Prior to the industrial revolution, timber was the primary source of energy for most, of course. However, in the 14th century, as forests began to deplete, coal mining grew in economic importance. Indeed, coal mines spread out from the banks of the River Wear and into the surrounding countryside.
By the 1600’s, shafts to the shallow seams to create ‘bell’ pits became commonplace. But, they only worked only as far as ventilation would allow. However, by the 17th and 18th centuries, mechanical pumping and primitive ventilation systems brought further development.
Deeper Coal Mines
By the early 19th century, steam power allowed for the creation of deeper pits. Hetton Colliery, run by the Hetton Coal Company in 1820, began to breakthrough a deep layer of magnesium limestone. Then, 19 months after sinking began, they reached what they were after, a coal vein. Other pits, including Monkwearmouth, were also digging deeper. Indeed, in one Royal Commission report, the claim was that the Monkwearmouth Pit was the deepest coal mine in the world.
The story of local miners is one of courage, comradeship, danger, hardship and spirit. Indeed, they were dependant on each other for their lives. On many occasions fathers or older brother would also carry the kids to the pits through the dark dingy streets. Moreover, some of the kids working as trapper boys, were only 5 or 6 years old. It is hard to imagine nowadays how children were allowed to be employed in the coal mining industry. But, the fact is they were, and in terrible conditions too.
Trappers opened and closed doorways along the pits underground roads. This was the least arduous work, but the most solitary and indeed monotonous as well. However, these children were necessary and helped with the ventilation of the colliery. Their trapdoors controlled the flow of air of course. However, several major explosions in the 19th century was due to the trappers falling asleep or neglect. Trappers earned about 5/- (25p) per week and a 16 hour day was normal for these children. They were up at 3am six days a week to go to work, home for supper and then to bed.
Infants made up one fifth of the workforce in Sunderland pits. Moreover, about 15% of Monkwearmouth labour force was under 13 years old. This is because children were cheap to employ and could save a man’s wages for the owner. Then again families lived in pit houses owned by the corporations. So, if the father died, they would lose their home unless his children had a job in the mine. There was no legislation to protect the children working in pits in those days of course. Furthermore, even by the standards of the 19th century, the conditions were horrendous.
New Legislation Protects Children
Child miners were becoming a major concern when a Royal Commissions inspector John Roby Leifchild started an investigation. He found one child aged 7 years old who was the breadwinner of his family down Wearmouth pit. The kid had been at work in the pit the day his father died because of an explosion. He told the inspector he felt the blast “like a heavy wind and it blew all the candles out”. The memory obviously still troubled him.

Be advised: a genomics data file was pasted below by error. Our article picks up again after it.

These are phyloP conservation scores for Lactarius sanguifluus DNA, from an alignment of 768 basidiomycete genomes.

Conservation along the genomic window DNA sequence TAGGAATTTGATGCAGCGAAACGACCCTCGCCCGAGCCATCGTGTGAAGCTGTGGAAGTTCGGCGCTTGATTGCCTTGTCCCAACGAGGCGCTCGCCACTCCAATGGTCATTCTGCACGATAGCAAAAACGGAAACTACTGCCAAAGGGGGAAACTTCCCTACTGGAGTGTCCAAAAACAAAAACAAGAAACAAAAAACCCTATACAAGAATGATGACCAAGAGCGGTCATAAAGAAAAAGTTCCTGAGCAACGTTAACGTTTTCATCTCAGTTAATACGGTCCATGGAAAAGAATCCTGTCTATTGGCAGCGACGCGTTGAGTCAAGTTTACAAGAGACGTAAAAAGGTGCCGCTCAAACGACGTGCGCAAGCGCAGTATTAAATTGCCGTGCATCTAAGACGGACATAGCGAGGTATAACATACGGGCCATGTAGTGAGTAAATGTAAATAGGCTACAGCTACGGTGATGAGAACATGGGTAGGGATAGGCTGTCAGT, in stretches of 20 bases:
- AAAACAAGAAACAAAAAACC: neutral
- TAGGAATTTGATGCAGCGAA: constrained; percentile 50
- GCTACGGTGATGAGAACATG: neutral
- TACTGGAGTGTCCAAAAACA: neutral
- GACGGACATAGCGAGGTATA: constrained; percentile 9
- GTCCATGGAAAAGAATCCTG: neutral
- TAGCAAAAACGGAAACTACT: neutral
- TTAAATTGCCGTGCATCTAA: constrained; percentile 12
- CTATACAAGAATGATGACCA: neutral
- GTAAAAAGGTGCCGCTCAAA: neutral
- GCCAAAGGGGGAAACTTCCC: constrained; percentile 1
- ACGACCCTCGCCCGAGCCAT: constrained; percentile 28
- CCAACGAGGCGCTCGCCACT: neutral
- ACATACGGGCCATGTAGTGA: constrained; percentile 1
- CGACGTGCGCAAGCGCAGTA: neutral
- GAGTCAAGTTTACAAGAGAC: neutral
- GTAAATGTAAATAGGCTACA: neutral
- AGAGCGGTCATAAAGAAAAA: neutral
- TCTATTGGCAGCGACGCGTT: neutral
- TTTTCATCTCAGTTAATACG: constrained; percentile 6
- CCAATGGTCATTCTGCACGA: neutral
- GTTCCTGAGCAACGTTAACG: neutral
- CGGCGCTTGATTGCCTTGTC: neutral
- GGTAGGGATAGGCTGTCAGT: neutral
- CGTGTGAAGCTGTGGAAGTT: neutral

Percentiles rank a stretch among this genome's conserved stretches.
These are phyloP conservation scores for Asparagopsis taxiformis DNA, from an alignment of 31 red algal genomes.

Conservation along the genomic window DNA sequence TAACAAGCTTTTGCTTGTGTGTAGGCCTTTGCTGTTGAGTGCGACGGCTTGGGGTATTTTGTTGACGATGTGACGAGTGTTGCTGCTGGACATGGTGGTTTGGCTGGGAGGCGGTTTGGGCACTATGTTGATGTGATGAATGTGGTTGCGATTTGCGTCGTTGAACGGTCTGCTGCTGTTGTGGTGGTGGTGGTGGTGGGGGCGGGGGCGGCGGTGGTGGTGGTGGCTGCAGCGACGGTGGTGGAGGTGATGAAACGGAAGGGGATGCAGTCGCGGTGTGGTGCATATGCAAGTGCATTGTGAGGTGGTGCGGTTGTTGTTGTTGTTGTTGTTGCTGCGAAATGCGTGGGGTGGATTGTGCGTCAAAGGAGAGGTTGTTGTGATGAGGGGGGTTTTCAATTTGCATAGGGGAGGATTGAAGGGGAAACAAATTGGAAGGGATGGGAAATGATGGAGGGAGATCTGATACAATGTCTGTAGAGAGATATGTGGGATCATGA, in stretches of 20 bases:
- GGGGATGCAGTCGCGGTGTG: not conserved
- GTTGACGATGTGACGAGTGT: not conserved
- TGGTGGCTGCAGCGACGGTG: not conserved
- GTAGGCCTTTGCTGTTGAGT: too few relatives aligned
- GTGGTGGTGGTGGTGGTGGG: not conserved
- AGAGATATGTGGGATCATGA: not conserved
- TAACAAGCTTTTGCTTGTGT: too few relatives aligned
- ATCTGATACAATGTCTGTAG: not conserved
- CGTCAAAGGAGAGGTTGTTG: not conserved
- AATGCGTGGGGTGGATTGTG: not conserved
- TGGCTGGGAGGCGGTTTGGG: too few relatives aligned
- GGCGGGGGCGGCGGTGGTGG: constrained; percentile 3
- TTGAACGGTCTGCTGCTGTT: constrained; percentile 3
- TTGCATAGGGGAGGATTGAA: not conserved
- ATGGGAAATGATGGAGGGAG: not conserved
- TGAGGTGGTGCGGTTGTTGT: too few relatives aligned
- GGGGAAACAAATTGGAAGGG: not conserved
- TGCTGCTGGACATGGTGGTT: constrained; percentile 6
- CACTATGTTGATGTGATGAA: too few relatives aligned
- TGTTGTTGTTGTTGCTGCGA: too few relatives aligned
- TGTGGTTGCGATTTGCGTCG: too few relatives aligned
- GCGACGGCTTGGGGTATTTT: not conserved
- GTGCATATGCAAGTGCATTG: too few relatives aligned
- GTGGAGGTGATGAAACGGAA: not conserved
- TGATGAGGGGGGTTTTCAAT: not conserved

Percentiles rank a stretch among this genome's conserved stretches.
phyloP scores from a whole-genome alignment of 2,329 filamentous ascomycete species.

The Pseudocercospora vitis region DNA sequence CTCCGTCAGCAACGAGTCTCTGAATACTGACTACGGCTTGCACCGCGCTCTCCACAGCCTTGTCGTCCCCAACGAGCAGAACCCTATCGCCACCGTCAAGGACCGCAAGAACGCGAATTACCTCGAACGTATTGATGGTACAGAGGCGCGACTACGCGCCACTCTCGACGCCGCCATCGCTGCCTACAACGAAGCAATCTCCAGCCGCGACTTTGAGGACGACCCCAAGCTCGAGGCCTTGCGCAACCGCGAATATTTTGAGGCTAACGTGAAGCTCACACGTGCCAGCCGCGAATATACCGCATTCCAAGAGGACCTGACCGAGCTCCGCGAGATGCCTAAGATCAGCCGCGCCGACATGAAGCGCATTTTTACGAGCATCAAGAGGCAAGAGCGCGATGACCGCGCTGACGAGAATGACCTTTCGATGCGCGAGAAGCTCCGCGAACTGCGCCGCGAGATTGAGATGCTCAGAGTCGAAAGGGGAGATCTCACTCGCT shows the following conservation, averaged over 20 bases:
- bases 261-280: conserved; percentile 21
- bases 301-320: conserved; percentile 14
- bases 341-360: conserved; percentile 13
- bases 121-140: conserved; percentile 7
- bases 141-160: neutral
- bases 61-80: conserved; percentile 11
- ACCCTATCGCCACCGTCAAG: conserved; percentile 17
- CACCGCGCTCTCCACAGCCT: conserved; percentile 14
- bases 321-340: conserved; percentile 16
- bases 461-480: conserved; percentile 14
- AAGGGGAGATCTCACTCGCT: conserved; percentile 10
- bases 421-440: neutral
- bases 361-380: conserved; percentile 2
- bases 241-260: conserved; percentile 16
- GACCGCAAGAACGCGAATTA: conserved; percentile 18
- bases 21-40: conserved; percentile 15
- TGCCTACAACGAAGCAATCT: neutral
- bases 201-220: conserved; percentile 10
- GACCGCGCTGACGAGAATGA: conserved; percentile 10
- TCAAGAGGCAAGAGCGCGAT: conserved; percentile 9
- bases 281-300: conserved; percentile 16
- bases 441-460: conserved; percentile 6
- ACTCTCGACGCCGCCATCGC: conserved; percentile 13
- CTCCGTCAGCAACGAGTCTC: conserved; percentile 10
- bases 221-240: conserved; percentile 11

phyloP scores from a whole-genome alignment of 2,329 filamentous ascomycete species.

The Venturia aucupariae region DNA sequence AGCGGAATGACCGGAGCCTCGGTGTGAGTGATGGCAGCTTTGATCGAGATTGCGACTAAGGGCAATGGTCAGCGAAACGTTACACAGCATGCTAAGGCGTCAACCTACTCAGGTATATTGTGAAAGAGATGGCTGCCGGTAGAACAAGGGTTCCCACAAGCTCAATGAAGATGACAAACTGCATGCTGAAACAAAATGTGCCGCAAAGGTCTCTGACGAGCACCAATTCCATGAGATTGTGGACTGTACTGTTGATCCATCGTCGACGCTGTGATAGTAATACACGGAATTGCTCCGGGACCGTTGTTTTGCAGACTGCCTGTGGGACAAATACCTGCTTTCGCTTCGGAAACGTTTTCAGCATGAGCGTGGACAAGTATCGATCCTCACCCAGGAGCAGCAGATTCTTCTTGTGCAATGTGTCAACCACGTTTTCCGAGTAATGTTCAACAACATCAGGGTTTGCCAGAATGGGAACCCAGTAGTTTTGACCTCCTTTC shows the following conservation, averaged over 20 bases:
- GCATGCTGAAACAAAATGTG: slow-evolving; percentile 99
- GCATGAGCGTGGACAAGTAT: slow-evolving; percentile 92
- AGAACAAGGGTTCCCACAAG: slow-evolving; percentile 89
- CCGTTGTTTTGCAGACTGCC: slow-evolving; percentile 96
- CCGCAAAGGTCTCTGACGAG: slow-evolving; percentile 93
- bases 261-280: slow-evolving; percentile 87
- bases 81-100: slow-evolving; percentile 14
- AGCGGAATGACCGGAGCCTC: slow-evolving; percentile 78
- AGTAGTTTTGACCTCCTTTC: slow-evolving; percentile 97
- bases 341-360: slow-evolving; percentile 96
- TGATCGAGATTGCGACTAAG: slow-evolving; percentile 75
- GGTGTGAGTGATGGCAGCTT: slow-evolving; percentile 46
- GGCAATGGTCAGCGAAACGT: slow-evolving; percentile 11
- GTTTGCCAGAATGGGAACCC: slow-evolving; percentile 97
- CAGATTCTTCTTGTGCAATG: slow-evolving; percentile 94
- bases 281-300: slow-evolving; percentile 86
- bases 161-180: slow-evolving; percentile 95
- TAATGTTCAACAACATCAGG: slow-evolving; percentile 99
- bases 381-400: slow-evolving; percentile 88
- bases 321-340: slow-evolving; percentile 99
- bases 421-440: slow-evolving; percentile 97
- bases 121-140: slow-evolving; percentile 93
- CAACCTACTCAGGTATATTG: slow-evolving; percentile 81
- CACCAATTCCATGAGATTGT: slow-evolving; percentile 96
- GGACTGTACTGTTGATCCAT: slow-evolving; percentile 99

Mr Liefchild’s concern grew when he discovered that 16 hour shifts were the norm. Indeed, some children were down the pit for 24, 36 and 48 hours. He also found one who had been underground an entire week. This led to a new legislation in 1872 and the minimum age was to be 12 years old. Also, the new legislation meant that the children could not work more than ten hours a day.
Crippling Strikes in the Coal Mining Industry
In April 1869, the incentive to unionize came from cuts of up to 33% in the piece rates at Monkwearmouth Colliery. The cuts were acceptable at the time until the men found they could not earn a living wage. Then, in May they went on strike. However, they were prosecuted for breaking their contracts. The union did however negotiate the abolishment of the bond, (the bond set the maximum work hours). Furthermore, by 1910 eight hours plus travelling time became normal.
Sunderland’s economic transformation after 1945 was dramatic. The massive collapse of the industries on which Sunderland depended, undermined the reconstruction effort. Indeed it exposed the structural frailties of the local economy. In 1960, coal mining employed some 18,000 workers in the area, about 20% of the male workforce. However, by 1971, numbers in the coal mining industry in the town had fallen to 12,000. Furthermore, by 1985, this figure was down to 3,550.
The energy crisis of 1973 and the miners strike of 1984-85 brought coal to the political forefront. Ugly and often violent conflict broke out at Wearmouth Colliery gates. By the late 1980’s Wearmouth Colliery was the town’s sole remaining pit, employing 2,000 men. The 20th century brought nationalization and competition from other fuels of course. In 1993, Wearmouth Colliery finally closed for good.
New Industry Arrives
Obviously the local economy suffered for a while until new industry came to the town. The arrival of Nissan to Sunderland in 1984 softened the blow somewhat as coal mining started to shrink. New call centres also helped ease the burden a little too.
However, the football club could not have took possession of a better site if they tried. In recognition to those who worked and died at the pit, the ground took on the name, Stadium of Light.